Synthetic seismograms are a common tool in geophysical interpretation. They make use of the simple idea of correlating known subsurface information from a well with seismic data recorded on the surface. But sometimes a synthetic seismogram does not match a seismic section very well, and what should be a straight forward interpretation can turn into an adventure.

Recently I processed a seismic line for an interpreter who could not get the seismic character to fit with his synthetic seismogram. He had concluded that "something must be wrong with the processing because it doesn't tie my well", and so had contracted several shops in town to re-process this line.

This was a case of running quickly down the wrong path. It turns out the processing was fine (indeed the results from each contractor were very similar). The problem was the synthetic seismogram. We all had overlooked the assumptions lurking behind the routine construction of a synthetic seismogram, assumptions that mean that the synthetic is often representing something quite different than recorded seismic data.

### How is a synthetic seismogram constructed?

"A one-dimensional synthetic seismogram is formed by simply convolving an embedded waveform with a reflectivity function . ...The embedded waveform is sometimes an assumed waveform (such as a Ricker wavelet)."

However it is known that seismic response varies with angle (offset). Since the stacked section is a summation of many different offsets, a two-dimensional synthetic seismogram which incorporates offset effects will be a more accurate representation of our seismic stack. That is, given a model of the earth (a sonic log, and hence reflectivities) we create a synthetic shot record by calculating what receivers at offsets would record. Then we can sum these offsets to mimic our cdp stack. (In fact, with a pre-stack synthetic seismogram lots of opportunities open up: we can sum just the near traces to mimic a near-offset stack, far to mimic far-offset stack, and so on. We can also do AYO analysis of the pre-stack synthetic to understand offset effects).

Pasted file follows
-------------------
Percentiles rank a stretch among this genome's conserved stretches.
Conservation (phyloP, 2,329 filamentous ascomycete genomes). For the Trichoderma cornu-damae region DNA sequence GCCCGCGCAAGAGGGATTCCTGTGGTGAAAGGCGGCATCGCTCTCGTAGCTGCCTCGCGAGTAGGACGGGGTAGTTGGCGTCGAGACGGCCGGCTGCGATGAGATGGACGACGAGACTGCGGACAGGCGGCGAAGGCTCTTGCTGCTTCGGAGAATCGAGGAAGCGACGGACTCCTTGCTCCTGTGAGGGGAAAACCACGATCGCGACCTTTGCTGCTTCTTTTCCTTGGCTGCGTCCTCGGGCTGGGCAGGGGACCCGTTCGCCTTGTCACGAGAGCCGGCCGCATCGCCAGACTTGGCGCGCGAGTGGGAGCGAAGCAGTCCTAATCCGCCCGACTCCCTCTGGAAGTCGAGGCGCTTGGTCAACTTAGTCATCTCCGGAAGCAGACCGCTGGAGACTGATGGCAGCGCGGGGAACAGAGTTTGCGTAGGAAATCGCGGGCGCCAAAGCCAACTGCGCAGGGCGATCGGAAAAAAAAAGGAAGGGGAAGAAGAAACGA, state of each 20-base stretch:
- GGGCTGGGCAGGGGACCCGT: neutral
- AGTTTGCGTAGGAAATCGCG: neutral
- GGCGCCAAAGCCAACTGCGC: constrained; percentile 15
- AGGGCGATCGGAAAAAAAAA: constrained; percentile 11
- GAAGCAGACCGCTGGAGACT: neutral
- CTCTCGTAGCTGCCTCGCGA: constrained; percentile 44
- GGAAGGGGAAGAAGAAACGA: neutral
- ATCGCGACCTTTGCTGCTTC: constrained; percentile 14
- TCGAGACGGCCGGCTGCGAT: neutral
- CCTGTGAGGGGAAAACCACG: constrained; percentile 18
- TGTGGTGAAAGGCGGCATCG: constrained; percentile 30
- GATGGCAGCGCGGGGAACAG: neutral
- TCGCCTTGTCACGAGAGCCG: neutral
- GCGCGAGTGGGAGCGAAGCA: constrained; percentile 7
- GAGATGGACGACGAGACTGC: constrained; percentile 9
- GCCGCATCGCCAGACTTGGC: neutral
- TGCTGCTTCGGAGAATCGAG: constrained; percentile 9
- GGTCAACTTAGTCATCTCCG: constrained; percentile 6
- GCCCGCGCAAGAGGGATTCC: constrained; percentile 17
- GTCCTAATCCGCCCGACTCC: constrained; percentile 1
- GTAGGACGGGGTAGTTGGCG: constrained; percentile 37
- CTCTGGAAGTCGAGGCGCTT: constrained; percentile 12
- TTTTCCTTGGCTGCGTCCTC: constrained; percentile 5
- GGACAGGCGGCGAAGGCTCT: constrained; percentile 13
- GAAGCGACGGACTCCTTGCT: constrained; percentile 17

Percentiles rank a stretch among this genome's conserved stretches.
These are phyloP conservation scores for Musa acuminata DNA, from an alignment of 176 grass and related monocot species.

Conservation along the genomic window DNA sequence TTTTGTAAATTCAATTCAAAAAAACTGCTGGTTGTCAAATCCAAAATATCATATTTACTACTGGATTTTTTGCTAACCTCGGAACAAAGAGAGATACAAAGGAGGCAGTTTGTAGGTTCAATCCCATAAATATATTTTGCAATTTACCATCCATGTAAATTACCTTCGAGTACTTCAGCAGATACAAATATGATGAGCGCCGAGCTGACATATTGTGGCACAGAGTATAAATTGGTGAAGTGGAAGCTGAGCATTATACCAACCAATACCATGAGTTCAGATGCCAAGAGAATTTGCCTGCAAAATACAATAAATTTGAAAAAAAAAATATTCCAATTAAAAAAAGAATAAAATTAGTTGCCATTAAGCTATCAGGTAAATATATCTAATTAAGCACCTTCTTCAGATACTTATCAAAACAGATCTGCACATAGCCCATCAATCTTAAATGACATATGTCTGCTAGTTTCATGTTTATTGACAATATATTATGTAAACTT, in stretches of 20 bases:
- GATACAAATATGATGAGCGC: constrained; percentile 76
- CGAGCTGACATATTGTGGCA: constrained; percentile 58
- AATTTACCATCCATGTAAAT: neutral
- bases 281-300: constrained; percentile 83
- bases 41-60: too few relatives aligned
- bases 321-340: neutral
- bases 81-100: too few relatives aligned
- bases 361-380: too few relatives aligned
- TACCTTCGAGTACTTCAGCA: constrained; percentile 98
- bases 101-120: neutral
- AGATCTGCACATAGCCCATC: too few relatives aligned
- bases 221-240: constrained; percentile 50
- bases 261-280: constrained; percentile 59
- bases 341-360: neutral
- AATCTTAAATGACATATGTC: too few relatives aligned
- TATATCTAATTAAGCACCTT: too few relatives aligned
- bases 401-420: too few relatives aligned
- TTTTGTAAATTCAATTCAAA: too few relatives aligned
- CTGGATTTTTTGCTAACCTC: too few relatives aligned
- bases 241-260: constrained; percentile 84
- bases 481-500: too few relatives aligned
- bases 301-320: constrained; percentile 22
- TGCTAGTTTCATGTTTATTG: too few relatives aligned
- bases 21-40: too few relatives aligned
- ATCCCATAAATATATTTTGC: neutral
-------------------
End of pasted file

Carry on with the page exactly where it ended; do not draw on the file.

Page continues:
I construct pre-stack synthetic seismograms' two ways: via acoustic modelling or full-waveform elastic modelling. Each of these modelling algorithms make different simplifying assumptions; this table summarizes some of the assumptions and differences:

Convolve Wavelet with Reflectivities | Acoustic Model | Elastic Model | Recorded Seismic Data |
---|---|---|---|

Construction of a Synthetic Seismogram: | |||

vertical incidence; does not account for offsets | Zoeppritz's equations: offsets are accounted for in a simple fashion: | full wavefield is calculated as it moves thorough a stratigraphic earth | amplitudes are 'measured' at various offsets during an actual seismic survey |

often a Ricker or Ormsby wavelet is used or a Bandpass filter | P-waves only (no S-wave conversions) | P-waves and S-waves | P-waves and S-waves |

plane waves | spherical wavefront | spherical waves (point source) | |

does not take into account does not take into account losses, attenuation, divergence, interference of multiples or of converted waves | accounts for transmission losses, attenuation, dispersion, tuning, multiple interference, converted wave events | transmission losses occur. as does attenuation, divergence, interference of multiples, and converted waves | |

all offsets are 'stacked' (summed) to construct 'synthetic' | all offsets are 'stacked' (summed) to construct 'synthetic' | various offsets are 'stacked' (summed) to construct cdp stack | |

(can also create near/mid/far stacks) | can also create near/mid/far stacks) | can also create near/mid/far stacks) |

### Example

Here is an example of synthetic seismograms constructed in these different ways at a gas well location. In this example, the Bluesky exhibits amplitude dimming with offset.

Note how these different synthetics correlate with the actual recorded data at the zone of interest.

The *differences in the type of synthetic used* to tie seismic data are more significant when one is interested in the far offsets.

It is interesting to note that the run times to generate the one-dimensional synthetic and the Acoustic pre-stack model are about the same (1 minute), but run time to generate the Elastic pre-stack model is on the order of 3 hours. I always run the Acoustic model early on to get a quick preview of offset effects, in some cases this is all that is needed. In other cases, the added information of the elastic model (multiples and converted waves in particular) is indispensable.

### Conclusion

It is important to remember that a seismic stack incorporates offset information, so your synthetic should incorporate offset information as well. By constructing pre-stack synthetic models, we can get a more realistic synthetic, and a better understanding of seismic response. This insight can be a helpful guide for the processing and interpretation adventure.

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